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July 18, 2004 - Newsweek Magazine (US)

Reading Between The Sentences

The Blakely Ruling May Have Ushered In Not Just A Period Of Chaos But A Serious Review Of What A Sane Criminal-Justice Policy Looks Like

By Ellis Cose, Newsweek

[July 26 issue] - For some 20 years judges have pretty much known what they were doing. If the job wasn't always easy, the rules -- at least when it came to sentencing -- were reasonably clear. But thanks to the U.S. Supreme Court, that clarity has vanished, leaving judges and prosecutors stumbling in confusion and the fate of thousands of convicts and defendants up for grabs.

It all started in Washington state when a troubled husband kidnapped his long-suffering wife. Ralph Howard Blakely apparently hoped to persuade her (with the help of a knife and a shotgun) to drop divorce proceedings. Incensed at Blakely's behavior, a judge sentenced him to considerably more time than Blakely had plea-bargained for -- taking advantage of a Washington law allowing an "exceptional sentence" for "substantial and compelling reasons." Blakely, of course, objected. And the Supreme Court took his side.

The June 24 ruling rejected the notion that (as routinely happens) a lone judge could find the defendant guilty of additional offenses not necessarily charged or proved in court, and sentence him accordingly. Justice Sandra Day O'Connor dissented, predicting the decision would wreak havoc. "Over 20 years of sentencing reform are all but lost," she said, "and tens of thousands of criminal judgments are in jeopardy."

There may be less fallout at the state level than O'Connor foresaw. The federal system is a different matter. Those guidelines are too complicated to change easily. Moreover, if the guidelines are unconstitutional -- which Blakely v. Washington stops just short of saying -- "every single [federal] case has a Blakely problem," observes Frank Bowman, a law professor at Indiana University.

Blakely was discharged from his sentence but immediately charged with a new crime -- hiring a jailhouse snitch to kill his wife. So while Blakely might be in prison for a while, others are rushing for the door. Most notable is Dwight Watson, the North Carolina farmer who, claiming he had a bomb, staged a one-tractor sit-in on the Washington Mall. Watson, sentenced to six years in prison just last month, saw his sentence cut to time served.

Meanwhile, federal judges are falling over each other trying to fathom Blakely. The Seventh Circuit Court of Appeals in Chicago concluded that the federal guidelines were unconstitutional. The Fifth Circuit in New Orleans decided they were just fine -- for now. The Sixth Circuit in Ohio said the guidelines were simply suggestions that a judge "may disregard when she believes that a different sentence is called for." Even Martha Stewart's lawyer got in on the act, asking a federal judge, in vain, to jettison the guidelines in sentencing his client.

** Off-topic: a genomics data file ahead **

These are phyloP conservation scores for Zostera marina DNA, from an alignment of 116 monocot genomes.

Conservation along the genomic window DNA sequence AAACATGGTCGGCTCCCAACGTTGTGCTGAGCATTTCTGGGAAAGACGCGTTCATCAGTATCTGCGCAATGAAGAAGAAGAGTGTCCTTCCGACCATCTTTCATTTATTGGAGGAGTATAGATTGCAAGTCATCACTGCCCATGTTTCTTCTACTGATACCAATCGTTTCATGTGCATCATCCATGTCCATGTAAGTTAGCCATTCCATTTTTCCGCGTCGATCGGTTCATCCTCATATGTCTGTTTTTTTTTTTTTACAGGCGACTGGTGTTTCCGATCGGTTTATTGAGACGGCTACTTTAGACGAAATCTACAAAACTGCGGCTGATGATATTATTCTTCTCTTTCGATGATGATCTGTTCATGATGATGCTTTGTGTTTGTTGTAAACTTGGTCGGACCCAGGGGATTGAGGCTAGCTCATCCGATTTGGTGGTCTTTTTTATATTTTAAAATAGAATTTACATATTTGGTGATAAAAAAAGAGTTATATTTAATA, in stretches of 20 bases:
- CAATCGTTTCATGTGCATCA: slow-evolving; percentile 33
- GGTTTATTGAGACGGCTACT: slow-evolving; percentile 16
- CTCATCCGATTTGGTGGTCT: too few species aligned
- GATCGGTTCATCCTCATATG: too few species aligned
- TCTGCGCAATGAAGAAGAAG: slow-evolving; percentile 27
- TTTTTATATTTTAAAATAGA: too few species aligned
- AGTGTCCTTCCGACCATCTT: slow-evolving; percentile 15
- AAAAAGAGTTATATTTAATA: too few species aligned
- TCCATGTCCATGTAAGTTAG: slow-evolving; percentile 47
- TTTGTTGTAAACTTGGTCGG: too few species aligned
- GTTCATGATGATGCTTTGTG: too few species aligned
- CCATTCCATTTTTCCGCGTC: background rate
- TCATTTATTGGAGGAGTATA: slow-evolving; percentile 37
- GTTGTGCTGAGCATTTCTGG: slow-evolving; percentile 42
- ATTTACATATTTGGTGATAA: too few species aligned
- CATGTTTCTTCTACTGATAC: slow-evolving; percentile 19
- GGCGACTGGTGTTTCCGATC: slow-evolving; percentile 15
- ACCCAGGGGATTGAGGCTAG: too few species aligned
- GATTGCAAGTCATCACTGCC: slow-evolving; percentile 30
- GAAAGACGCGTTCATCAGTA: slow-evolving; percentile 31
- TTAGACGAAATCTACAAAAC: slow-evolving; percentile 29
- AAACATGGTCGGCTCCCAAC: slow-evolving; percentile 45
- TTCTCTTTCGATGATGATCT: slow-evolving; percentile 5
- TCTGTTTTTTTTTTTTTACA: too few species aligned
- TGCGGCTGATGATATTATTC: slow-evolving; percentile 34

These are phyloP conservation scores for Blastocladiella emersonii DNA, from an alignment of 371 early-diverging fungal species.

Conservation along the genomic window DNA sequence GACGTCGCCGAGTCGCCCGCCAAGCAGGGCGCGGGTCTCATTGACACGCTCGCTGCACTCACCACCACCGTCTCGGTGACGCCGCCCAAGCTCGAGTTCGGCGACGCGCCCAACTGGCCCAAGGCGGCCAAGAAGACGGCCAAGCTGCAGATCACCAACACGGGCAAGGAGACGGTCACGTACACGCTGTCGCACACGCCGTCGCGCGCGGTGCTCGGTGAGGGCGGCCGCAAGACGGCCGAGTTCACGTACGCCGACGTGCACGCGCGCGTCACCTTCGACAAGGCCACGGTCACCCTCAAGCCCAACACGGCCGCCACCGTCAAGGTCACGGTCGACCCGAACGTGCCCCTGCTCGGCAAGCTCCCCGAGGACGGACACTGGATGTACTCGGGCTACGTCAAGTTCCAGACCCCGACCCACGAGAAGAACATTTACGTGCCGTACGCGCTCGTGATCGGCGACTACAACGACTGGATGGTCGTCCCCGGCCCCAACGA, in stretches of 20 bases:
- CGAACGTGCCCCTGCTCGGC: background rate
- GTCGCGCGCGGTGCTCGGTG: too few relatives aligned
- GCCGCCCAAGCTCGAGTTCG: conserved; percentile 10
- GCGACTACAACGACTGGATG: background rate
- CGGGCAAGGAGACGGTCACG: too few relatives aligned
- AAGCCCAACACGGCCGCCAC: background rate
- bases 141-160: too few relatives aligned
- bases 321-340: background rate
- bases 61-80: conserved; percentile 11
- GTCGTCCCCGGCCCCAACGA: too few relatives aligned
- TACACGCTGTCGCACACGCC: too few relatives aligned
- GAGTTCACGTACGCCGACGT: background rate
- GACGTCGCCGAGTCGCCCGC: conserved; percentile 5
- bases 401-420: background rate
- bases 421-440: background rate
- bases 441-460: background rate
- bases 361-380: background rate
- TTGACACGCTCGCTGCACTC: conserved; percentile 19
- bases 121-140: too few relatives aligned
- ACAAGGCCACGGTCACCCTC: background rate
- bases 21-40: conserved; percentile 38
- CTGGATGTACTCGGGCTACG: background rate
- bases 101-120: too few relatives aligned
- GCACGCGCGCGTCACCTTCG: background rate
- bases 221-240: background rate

Alarmed at the spreading chaos, the Senate judiciary committee summoned experts to the Hill last week. Sen. Patrick Leahy reminded those present that a sentencing process rooted in reforms to eliminate disparities and judicial capriciousness had become a vehicle for congressional mischief: "There has been a flood of legislation establishing mandatory minimum sentences... determined by politics rather than any systemic analysis."

So although America's system has become fairer (for those convicted of precisely the same crime), America has become the world champion of incarceration. With more than 2 million behind bars, even many jailers think we have gone overboard.

In the past few years roughly three fifths of the states have ameliorated their sentencing and prison policies, according to Nicholas Turner of the Vera Institute of Justice. That reassessment has been driven not just by exploding costs but by a growing recognition that some problems (mental illness and drug abuse in particular) are better solved with treatment or training than incarceration.

Congress has not yet gotten the message -- in part because it needn't concern itself with the ultimate costs, financial or social, of the mandates it hands down. "Maybe people enacting laws are so far away from the problem, their decisions aren't informed by the practical realities of what you have to do at the state level," observes Joseph D. Lehman, secretary of the Washington state Department of Corrections.

In a report released earlier this year, drafted at the behest of Justice Anthony Kennedy, the American Bar Association urged that lengthy prison terms be "reserved for offenders who pose the greatest danger to the community."

Margaret Love, an attorney involved in drafting the report, thinks the mood of the country is changing. Even at the national level she doubts politicians will receive the political payoff they once did for mindlessly jacking up convicts' prison time. If she is right, the Blakely decision may have ushered in a period not of bedlam but of serious reconsideration of what a sane criminal-justice policy looks like. As Vera's Turner observes, getting tough on crime is fine, but "now it's time to be tough and smart."

© 2004 Newsweek, Inc.

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